This is what keeps catching me up right now. The lie – my lie – of vulnerability.

Don’t get me wrong. I know I’m healing my body from cancer and moving through chemo (round three of six this week). I know I obviously have been vulnerable to this challenge and that I’m powerless in many ways. I know that acceptance is still and always the answer to all my problems.

At the same time, while I may be powerless over the fact that cancer grew in my body, I chose to go through chemo, and that’s my power. I choose to heal my body – and take care of myself – in as many holistic and integrative modalities that feel right and good to me right now, and that’s my power. I choose to find love and joy and a mostly/sometimes positive outlook in the midst of all this sh-t, and that’s my power.

So much so that people keep telling me they don’t realize how hard it actually is for me or they’re amazed at how I keep going, keep moving, keep being out in public, and keep keeping a positive outlook. I honestly don’t realize I’m doing that…

That is my power and my reminder to myself that even within all the vulnerability of a cancer diagnosis and chemo treatment, my vulnerability is, in many ways, a lie.

The same is true for my emotional vulnerability. Like all human animals, I default to hyper-alertness to danger, real and imagined. Especially while facing the vulnerability of a cancer diagnosis and chemo treatment.

The truth is that I am safe. I can’t be abandoned. I don’t have to fight for my life. I am fine. I am whole. I am good. The childhood I had may have been filled with – and taught me – the opposite, but that fear, that hypervigilance, that vulnerability is, again, a lie.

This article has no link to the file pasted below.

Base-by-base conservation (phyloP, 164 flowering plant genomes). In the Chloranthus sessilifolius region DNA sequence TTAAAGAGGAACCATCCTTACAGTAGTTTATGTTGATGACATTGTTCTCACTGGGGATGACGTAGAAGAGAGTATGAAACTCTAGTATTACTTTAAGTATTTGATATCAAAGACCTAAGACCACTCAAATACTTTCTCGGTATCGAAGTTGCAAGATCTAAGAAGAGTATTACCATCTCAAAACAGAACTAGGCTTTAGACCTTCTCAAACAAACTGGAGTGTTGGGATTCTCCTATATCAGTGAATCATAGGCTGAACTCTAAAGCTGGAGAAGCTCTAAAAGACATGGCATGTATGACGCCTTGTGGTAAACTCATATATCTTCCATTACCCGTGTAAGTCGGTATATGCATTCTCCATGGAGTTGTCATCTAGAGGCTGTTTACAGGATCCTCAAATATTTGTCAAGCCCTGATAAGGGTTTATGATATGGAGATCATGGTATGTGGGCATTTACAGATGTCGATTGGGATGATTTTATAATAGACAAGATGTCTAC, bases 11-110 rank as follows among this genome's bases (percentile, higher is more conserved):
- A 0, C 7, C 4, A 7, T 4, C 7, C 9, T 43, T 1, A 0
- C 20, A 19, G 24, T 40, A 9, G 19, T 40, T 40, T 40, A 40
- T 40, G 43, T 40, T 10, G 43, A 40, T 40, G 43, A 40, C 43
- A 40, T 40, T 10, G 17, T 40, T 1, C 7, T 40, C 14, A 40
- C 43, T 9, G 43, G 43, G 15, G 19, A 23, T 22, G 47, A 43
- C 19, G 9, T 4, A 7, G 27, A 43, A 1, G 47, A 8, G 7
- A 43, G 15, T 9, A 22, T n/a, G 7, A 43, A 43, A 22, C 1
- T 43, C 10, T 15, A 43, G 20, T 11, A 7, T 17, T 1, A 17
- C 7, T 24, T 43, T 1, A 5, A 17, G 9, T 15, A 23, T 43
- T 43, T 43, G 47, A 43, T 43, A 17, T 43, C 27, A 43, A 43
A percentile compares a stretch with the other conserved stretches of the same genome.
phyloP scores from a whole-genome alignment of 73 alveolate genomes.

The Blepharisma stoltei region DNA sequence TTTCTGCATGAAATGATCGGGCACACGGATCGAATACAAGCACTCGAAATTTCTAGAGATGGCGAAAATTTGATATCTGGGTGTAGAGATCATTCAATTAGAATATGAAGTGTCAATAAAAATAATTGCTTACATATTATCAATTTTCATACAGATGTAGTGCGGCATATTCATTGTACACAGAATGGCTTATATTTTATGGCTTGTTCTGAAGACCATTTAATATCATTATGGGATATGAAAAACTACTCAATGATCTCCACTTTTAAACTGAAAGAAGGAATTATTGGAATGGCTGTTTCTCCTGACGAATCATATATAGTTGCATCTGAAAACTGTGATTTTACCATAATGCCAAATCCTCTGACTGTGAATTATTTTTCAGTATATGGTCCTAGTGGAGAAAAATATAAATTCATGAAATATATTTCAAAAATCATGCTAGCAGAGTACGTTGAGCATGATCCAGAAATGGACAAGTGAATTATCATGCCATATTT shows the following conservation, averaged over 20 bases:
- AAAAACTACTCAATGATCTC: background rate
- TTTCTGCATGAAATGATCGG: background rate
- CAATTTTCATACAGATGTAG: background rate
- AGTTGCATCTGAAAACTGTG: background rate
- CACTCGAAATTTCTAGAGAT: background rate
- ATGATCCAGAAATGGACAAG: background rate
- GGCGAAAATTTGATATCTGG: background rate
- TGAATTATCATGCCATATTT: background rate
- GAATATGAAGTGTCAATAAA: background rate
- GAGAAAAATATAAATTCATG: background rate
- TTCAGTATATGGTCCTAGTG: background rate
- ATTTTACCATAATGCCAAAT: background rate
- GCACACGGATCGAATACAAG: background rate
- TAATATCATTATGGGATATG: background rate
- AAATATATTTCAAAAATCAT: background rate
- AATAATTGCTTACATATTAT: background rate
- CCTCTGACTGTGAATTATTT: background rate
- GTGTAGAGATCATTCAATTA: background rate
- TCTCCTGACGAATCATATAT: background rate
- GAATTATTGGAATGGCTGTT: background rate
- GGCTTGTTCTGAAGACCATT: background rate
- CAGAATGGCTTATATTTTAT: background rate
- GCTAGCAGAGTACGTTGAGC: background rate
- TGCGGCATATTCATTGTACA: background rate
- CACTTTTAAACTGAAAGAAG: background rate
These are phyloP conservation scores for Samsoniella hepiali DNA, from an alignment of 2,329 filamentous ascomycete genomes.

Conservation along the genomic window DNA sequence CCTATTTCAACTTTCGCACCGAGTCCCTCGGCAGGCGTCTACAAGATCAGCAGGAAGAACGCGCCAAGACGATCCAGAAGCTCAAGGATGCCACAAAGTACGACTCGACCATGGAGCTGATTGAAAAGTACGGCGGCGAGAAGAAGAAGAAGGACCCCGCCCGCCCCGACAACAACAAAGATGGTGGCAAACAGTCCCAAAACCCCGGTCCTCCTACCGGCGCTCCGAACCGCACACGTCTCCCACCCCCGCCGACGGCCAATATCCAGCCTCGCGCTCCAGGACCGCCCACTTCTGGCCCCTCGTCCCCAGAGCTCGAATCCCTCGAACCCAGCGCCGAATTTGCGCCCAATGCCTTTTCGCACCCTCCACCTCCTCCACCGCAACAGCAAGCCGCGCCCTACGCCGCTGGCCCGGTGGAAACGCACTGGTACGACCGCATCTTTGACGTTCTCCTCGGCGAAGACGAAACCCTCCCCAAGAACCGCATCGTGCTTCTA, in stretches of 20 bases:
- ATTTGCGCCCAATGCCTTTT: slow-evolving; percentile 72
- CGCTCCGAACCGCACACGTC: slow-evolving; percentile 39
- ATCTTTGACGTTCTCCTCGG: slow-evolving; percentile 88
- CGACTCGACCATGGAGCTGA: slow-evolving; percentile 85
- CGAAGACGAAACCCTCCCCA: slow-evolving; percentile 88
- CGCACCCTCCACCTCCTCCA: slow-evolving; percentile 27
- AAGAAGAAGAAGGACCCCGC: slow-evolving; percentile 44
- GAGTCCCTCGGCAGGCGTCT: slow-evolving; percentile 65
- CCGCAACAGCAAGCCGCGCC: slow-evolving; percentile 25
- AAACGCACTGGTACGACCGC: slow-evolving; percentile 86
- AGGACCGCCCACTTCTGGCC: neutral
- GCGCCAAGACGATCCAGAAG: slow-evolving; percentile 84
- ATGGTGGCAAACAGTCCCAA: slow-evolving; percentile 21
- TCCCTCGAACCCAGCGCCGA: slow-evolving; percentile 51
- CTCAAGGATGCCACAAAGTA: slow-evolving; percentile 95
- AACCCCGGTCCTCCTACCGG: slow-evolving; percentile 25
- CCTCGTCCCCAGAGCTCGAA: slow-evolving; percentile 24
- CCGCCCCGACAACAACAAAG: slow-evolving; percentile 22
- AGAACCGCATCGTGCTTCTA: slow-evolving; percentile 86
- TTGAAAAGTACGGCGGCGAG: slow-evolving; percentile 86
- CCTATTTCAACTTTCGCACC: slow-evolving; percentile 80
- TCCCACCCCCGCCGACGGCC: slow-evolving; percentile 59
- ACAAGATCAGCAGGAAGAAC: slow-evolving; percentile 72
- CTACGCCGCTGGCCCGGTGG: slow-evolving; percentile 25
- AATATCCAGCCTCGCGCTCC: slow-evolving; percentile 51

So once again, I put my hand on my heart, I tell myself all I need to hear, I love myself beyond and I turn (way) up the volume on my self-compassion…

I remind myself of the lie of vulnerability…and I look for a yellow bird.

I’d love to hear your thoughts, and please share this post with others if it resonates with you!

If you have been in ANY high control group or religion, share your story with the hashtag #IGotOut. Share on your own platform OR if you need to be anonymous and/or would like support, there are resources at the @igotout_org website.

When you see a survivor share their story, let them know they have been heard. This is such a meaningful part of the movement. We all need to know we’re not alone.

If you know someone who has been harmed by a high demand group, share #igotout posts or stories you think would help them.

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